A Guide To Dreaming
"Let us learn to dream... then perhaps we shall find the truth. But let us beware of publishing our dreams till they have been tested by the waking understanding."
Wise words for scientists to live by. This quote was taken from August KekulÚ during his speech on a scientific gathering in 1890. Hello, dear reader, and welcome to my new guide for the new Veritas. We've been having a discussion area for dreams at many members' requests, but no one ever really touched upon the subject in an article. Now, before we start, let's make some things clear. First off, this is not an article to help you analyse your dreams. Entire books have been written about analysation... hell, I even own some of those books. This guide is an introduction to all kinds of dreaming, phenomena relating to dreams, and the paranormal aspects of it.
Secondly: I'm not Darkduck. I don't put my info in a witty style so you can have a good laugh every sentence, though I wish I could. I'm pretty knowledgeable in a lot of areas, at least, I consider myself to be. If you're reading this so you can fall off your chair, laughing your ass off, this is not the document you're looking for. I'm writing this mainly for your knowledge, and I hope you guys can keep up with everything I'm writing. Understood?
Good. I hope I don't make this too difficult for you guys. The subject we're discussing is easy reading material, but I have to deal with the English language barrier and sometimes I trip.
In modern society, we often regard dreams as a form of relaxation. A way of your subconscious to deal with all the events that occured during the day. For thousands of years, however, dreams were considered a portal to another world. In this world, mankind would receive insight into the present and the future. A lot of native tribes, including the inu´t located on the borders of the Hudson Bay, believed in this theory because according to their beliefs, the soul would leave your body during sleeping to wander in a Dream World (yes, Matrix fans, you were right). If you wake someone up, so say the inu´t, the soul will be lost forever.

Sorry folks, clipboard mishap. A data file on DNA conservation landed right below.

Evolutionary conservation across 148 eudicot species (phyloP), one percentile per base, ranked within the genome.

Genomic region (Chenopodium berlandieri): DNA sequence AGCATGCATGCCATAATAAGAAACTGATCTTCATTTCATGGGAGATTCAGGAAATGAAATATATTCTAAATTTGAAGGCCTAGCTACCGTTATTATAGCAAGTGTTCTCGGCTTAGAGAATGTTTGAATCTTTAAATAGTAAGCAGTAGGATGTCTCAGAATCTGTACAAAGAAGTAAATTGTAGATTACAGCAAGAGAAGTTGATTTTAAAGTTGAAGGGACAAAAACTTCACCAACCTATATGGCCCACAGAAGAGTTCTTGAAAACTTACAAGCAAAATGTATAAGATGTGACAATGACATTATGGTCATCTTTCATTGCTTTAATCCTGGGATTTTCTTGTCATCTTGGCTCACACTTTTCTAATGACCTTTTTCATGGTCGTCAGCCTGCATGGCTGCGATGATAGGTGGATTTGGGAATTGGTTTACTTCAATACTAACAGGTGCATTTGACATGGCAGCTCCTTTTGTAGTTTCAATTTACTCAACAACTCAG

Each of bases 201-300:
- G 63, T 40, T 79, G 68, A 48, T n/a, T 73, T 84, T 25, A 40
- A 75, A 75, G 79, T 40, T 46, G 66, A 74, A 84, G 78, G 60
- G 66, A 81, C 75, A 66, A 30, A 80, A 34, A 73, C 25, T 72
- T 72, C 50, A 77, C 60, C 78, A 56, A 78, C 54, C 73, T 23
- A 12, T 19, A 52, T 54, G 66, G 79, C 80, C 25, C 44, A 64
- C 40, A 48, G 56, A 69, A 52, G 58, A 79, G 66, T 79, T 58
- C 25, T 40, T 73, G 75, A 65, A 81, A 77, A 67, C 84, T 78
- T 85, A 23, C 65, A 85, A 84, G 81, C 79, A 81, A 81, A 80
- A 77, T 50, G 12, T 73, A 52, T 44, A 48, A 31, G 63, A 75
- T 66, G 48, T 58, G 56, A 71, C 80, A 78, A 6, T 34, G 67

Well, I've had my share of grumpy mornings and I'm still standing, but the awakening is a subject within itself. You see, in several parts of Africa, dreaming is of equal importance to waking up, because they believe that things that happen while dreaming... actually occur in the stars. Zulus interpret dream images as messages and visions passed on by their ancestors.
In our modern world, society has lost its touch with the rich Dream World. Freud called it the "royal way into the subconscious". He believed dreams were the key to discovering supressed traumatic experiences and wishes of the subconscious mind, which caused disease and stress. Other people, like Carl Jung, viewed dreams as a source of paranormal wisdom way beyond our own subconscious minds. That wisdom was retrieved by a collective consciousness of experiences from past, present and perhaps even the future. Dreams are able to work beyond the limits of time and space, and offer knowledge that is not yet available to the conscious mind. This may be an explation why certain precognitive dreams (visions) are so precise.
I myself am a big believer in Jung's collective unconscious (which deals with more paranormal principles, not just dreams). I'd suggest you look stuff up about his theory for now, because we're moving on.
Access to a universal source of wisdom, as described by Jung, is also an explanation for the process known as creative dreaming. I quoted August KekulÚ at the top of this article. KekulÚ was a scientist, who was researching the structure of the benzene molecule (yes, your science classes finally paid off), but unfortunately didn't have much success. One night, he fell asleep and dreamt about a long series of atomes, revolving around itself in a circular formation. One of these gene-serpents wagged its own tail and started spinning in a circle. KekulÚ woke up and changed, with the help of his mind-altering vision, science forever.
Regardless of whether theses kinds of thoughts are seen as paranormal intervention of a higher consciousness, or rational wisdom that provides the solution from a deep subconscious, fact is that dreams provide answers to the most difficult of questions. Learn to listen. Yeah, I'm going to repeat that in every article you find on Veritas.
The Dreamt Truth
The first magical candle rituals that have been seen drawn, were created by the Egyptians, who used candles back in the 3rd century to 'dream the truth', a way to reach the creative dreaming state. During this tradition, every important person, or even someone who needed a desperate answer to his questions, went to the entrance of a cave facing south, and watched a burning flame in darkness until he or she saw a god. The god or goddess would appear to someone in a dream and give the answer he or she was looking for (I will be discussing candle-magic in another article).